Modern residential buildings are often equipped with elevators. However, the public sector has largely stopped building housing and private investors also seem more interested in cannibalizing the rental bubble than in new construction. It is a beautiful example of the total failure of the market and capitalism.

Un-universal design

With the exception of computers and smartphones, universal design in technology has not only stagnated, it has also regressed. More and more devices are equipped with touchscreens as standard, which are inaccessible for the blind and difficult for the visually impaired. Elderly people have to lean forward to read and operate these displays. I really mourn the time when you could operate such devices without looking and paying full attention. Unfortunately, apps and Alexa are not a solution, not everyone wants to use their smartphone for a load of laundry or a coffee or deliver their habits to Google and Co. free of charge.

Today we feel like we are talking more about accessible and universal design than ever before. But it feels like little has happened outside of the digital realm - and here, too, there is more talk than action. This can also be seen from the fact that accessibility is a niche topic at mainstream events, if at all, but often does not occur at all.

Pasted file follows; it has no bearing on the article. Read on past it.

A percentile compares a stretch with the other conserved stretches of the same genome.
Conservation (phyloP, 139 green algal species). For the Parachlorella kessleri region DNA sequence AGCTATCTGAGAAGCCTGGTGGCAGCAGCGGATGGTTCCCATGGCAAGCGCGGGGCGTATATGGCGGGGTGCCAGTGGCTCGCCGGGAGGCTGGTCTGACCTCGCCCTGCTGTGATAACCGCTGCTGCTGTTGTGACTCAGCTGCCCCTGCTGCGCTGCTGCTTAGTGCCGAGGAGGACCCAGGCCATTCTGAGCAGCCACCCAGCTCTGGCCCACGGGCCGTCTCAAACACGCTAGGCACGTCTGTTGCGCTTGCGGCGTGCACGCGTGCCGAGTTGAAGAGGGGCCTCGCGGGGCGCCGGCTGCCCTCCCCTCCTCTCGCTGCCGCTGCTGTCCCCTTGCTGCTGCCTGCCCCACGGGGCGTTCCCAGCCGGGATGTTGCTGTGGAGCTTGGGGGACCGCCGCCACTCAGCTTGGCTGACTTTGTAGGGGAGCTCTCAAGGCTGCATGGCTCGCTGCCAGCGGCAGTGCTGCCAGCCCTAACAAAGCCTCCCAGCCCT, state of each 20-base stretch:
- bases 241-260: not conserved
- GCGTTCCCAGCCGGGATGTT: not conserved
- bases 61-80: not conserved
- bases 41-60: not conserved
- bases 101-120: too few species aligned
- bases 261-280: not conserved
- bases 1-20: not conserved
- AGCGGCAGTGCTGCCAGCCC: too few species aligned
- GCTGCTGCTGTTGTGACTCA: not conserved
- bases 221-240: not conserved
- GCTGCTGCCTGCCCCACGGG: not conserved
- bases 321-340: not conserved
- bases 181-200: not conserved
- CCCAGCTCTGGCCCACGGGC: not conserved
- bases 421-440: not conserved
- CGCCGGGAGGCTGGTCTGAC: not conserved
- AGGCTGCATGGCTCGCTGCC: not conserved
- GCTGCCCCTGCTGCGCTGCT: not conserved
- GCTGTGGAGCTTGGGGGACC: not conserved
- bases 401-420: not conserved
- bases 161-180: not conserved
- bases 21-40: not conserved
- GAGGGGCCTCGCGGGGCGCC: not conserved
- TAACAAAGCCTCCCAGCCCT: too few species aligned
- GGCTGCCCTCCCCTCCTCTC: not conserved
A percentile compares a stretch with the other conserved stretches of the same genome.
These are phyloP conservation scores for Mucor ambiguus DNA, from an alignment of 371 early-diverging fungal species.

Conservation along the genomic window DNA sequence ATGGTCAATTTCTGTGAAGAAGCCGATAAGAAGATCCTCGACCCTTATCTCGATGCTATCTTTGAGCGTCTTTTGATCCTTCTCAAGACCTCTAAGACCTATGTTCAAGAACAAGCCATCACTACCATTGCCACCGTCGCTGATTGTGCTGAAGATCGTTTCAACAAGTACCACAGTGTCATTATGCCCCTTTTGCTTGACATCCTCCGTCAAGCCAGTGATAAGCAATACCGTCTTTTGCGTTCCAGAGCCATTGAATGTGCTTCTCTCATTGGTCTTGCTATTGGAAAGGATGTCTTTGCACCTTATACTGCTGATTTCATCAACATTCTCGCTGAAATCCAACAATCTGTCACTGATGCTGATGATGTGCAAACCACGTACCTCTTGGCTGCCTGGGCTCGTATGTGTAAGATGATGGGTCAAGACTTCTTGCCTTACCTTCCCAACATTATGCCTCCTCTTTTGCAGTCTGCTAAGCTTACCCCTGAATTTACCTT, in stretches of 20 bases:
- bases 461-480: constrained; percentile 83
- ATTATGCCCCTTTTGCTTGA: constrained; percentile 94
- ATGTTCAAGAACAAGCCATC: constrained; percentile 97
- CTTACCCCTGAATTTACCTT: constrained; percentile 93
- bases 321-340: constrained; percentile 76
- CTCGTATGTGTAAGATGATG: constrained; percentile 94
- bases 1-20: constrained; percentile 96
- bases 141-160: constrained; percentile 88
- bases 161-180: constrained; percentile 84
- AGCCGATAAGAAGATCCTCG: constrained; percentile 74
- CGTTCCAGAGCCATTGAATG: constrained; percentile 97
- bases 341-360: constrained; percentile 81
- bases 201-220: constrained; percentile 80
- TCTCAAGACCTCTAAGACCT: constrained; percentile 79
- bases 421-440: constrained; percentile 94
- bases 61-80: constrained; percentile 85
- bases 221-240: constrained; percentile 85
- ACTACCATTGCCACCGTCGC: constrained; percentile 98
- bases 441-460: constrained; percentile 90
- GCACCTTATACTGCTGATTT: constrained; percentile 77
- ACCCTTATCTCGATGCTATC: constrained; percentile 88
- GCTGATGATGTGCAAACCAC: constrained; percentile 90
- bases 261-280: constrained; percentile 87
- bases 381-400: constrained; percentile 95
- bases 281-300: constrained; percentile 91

The problem, especially the scarcity of accessible living space, means of transport, medical practices and jobs, is almost as big as the issue of climate change. And similarly unresolved.

The failure of our governments

It remains a mystery why all federal governments and the EU have ignored many practical problems such as household appliances with the European Accessibility Act. Just think where we would be today with a serious version of the Americans with Disabilities Act.

Large parts of the economy are still lobbiing against tougher laws on accessibility and are thus blocking their own future. Unfortunately, all federal governments of the last few decades have been among the brakes on accessibility in the EU. 16 years of Merkel government were 16 years of standstill. Red-Green has done little and Red-Green-Yellow has not shown any great ambitions so far.